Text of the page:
Increase health care costs; cut Medicare in half; undermine consumer choices and quality of care; and destroy federalism as we know it. These are all the effects that panelists at a recent Heritage Foundation meeting argue the current health care bills will produce if they pass. The speakers at the November 4th Heritage Foundation event, Preserving Freedom and Federalism: What’s at Stake for Americans in the Health Care Debate, argued that instead of expanding the power of the federal government in our health care system, we need to implement the principle of federalism: allow the states to regulate health care. As Senator Orrin Hatch (R-UT) proclaimed at the event, “We need regulation when it comes to our health care system; however, we need it at the state level.”
The speakers at the event all agreed that we need patient-centered policies to reform our health care system. Heritage Fellow James Capretta said, “The current health care bills blame…our current health care problems on everyone else except the federal government, which has created the problems in the first place.” Sen. Hatch said that we can reduce our health care costs by implementing tort reform, placing states ahead of the federal government, and empowering small businesses.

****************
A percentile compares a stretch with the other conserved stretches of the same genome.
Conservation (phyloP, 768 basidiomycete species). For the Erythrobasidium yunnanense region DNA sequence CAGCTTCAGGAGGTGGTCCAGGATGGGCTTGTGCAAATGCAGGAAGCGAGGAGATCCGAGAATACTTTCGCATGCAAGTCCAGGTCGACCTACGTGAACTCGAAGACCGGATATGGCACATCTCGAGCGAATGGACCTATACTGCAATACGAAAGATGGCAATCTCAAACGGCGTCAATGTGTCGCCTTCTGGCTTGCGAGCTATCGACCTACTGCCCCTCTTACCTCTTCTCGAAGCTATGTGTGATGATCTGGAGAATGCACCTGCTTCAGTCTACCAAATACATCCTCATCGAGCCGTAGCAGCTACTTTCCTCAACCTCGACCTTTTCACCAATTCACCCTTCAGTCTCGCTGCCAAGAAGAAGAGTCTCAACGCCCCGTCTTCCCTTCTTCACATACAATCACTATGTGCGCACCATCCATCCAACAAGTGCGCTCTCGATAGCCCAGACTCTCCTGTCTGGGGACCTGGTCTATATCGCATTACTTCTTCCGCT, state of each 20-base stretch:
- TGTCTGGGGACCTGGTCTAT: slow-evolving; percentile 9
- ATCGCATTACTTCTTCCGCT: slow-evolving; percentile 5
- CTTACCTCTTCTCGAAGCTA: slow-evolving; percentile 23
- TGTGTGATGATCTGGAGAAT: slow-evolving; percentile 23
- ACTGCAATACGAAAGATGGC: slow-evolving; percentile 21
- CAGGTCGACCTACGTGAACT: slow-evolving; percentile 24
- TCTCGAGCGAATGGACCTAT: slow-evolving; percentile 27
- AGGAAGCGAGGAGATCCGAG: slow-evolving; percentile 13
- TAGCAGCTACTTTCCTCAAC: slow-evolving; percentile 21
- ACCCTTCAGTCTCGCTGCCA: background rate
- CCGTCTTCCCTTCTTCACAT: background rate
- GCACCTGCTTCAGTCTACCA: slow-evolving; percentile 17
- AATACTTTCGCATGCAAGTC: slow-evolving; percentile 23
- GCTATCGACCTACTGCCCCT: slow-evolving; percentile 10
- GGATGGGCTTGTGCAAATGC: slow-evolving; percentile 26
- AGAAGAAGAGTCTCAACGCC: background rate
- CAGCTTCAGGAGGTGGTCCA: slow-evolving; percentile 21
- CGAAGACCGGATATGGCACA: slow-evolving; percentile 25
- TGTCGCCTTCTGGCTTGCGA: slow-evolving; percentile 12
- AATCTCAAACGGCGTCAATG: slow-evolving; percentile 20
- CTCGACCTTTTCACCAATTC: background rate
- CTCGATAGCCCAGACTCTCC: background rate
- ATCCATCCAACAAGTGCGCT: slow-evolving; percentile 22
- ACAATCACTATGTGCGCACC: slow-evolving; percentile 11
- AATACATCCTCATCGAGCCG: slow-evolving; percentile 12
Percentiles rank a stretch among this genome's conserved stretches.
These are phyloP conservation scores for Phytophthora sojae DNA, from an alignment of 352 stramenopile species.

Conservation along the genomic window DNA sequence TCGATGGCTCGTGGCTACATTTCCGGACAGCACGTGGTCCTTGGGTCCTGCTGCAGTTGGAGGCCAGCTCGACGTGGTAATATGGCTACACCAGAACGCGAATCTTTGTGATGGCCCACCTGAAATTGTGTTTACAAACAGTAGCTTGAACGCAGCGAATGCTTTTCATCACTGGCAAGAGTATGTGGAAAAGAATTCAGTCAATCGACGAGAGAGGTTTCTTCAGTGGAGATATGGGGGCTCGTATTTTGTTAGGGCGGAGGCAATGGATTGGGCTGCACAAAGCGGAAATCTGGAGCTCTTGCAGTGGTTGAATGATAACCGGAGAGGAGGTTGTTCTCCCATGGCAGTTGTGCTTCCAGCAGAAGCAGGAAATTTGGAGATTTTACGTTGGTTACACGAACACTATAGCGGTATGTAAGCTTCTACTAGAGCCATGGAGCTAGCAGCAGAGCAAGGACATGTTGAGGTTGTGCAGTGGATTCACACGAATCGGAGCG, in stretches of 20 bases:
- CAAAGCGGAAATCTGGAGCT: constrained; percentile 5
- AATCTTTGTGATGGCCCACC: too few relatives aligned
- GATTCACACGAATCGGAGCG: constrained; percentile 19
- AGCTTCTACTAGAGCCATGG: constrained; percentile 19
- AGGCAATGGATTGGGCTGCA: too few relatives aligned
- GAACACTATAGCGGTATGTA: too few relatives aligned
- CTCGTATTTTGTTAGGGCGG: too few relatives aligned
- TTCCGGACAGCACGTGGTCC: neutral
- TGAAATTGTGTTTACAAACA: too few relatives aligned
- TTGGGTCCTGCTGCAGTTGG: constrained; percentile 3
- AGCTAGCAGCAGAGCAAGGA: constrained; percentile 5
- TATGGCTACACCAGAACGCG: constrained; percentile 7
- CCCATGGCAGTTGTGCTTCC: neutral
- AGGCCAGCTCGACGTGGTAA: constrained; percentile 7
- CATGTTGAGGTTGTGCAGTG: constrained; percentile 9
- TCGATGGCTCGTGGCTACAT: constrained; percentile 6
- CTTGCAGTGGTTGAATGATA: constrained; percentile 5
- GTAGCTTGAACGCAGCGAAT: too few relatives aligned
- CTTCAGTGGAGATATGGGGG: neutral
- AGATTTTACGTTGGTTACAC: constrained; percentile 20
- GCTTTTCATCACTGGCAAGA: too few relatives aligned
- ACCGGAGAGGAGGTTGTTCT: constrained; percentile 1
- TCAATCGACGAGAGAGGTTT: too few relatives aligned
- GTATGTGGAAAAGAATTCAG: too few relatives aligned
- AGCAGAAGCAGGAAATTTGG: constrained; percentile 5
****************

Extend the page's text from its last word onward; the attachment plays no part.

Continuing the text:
One hundred and nineteen million Americans would lose their health insurance coverage under the current House health care bill, according to the Lewin Group. Sen. Hatch argued that before we create another federal government health care program, we need to fix the ones we currently have. He stated that, “Medicare Part A will be bankrupt by 2017 and it dramatically underpays doctors.”
During the event, Sen. Hatch said that, “The real bill is being written behind closed doors in the Capitol by the Senate Majority Leadership and the White House. They want to put private insurance companies out of business.” Instead Sen. Hatch stated that true reform would allow people to buy insurance coverage across state lines.
Editor’s note: The health reform bill passed the U.S. House of Representatives on November 7, 2009 by a nearly party-line vote, 220-215. A companion bill is scheduled to be taken up by the U.S. Senate.